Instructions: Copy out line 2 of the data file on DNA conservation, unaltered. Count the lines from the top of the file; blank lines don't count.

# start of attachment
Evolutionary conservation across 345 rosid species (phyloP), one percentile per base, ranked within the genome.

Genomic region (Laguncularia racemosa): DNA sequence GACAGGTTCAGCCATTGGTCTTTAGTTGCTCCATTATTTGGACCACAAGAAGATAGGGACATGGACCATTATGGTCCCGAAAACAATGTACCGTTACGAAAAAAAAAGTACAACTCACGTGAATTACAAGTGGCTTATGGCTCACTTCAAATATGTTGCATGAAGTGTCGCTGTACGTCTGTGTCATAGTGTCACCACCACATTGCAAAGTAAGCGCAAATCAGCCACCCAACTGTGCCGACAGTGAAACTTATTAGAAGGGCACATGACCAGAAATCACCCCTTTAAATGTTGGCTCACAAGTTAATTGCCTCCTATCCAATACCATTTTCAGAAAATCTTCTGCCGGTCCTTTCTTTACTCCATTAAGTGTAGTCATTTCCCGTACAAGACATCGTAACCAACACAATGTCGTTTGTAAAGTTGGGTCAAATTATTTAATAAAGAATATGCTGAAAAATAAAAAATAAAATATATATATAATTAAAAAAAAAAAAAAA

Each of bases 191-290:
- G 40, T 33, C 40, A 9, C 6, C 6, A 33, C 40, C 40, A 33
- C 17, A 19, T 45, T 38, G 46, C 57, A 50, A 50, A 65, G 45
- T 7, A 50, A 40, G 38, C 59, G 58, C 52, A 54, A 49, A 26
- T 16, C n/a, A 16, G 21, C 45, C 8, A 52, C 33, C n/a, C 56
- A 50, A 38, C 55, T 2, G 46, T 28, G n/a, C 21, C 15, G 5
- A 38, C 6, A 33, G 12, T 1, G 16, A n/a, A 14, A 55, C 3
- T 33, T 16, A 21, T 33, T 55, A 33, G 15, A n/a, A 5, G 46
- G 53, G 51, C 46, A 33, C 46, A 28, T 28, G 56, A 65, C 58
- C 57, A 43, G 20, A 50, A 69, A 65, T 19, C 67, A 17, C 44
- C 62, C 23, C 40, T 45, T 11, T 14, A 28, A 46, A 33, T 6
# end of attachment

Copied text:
Genomic region (Laguncularia racemosa): DNA sequence GACAGGTTCAGCCATTGGTCTTTAGTTGCTCCATTATTTGGACCACAAGAAGATAGGGACATGGACCATTATGGTCCCGAAAACAATGTACCGTTACGAAAAAAAAAGTACAACTCACGTGAATTACAAGTGGCTTATGGCTCACTTCAAATATGTTGCATGAAGTGTCGCTGTACGTCTGTGTCATAGTGTCACCACCACATTGCAAAGTAAGCGCAAATCAGCCACCCAACTGTGCCGACAGTGAAACTTATTAGAAGGGCACATGACCAGAAATCACCCCTTTAAATGTTGGCTCACAAGTTAATTGCCTCCTATCCAATACCATTTTCAGAAAATCTTCTGCCGGTCCTTTCTTTACTCCATTAAGTGTAGTCATTTCCCGTACAAGACATCGTAACCAACACAATGTCGTTTGTAAAGTTGGGTCAAATTATTTAATAAAGAATATGCTGAAAAATAAAAAATAAAATATATATATAATTAAAAAAAAAAAAAAA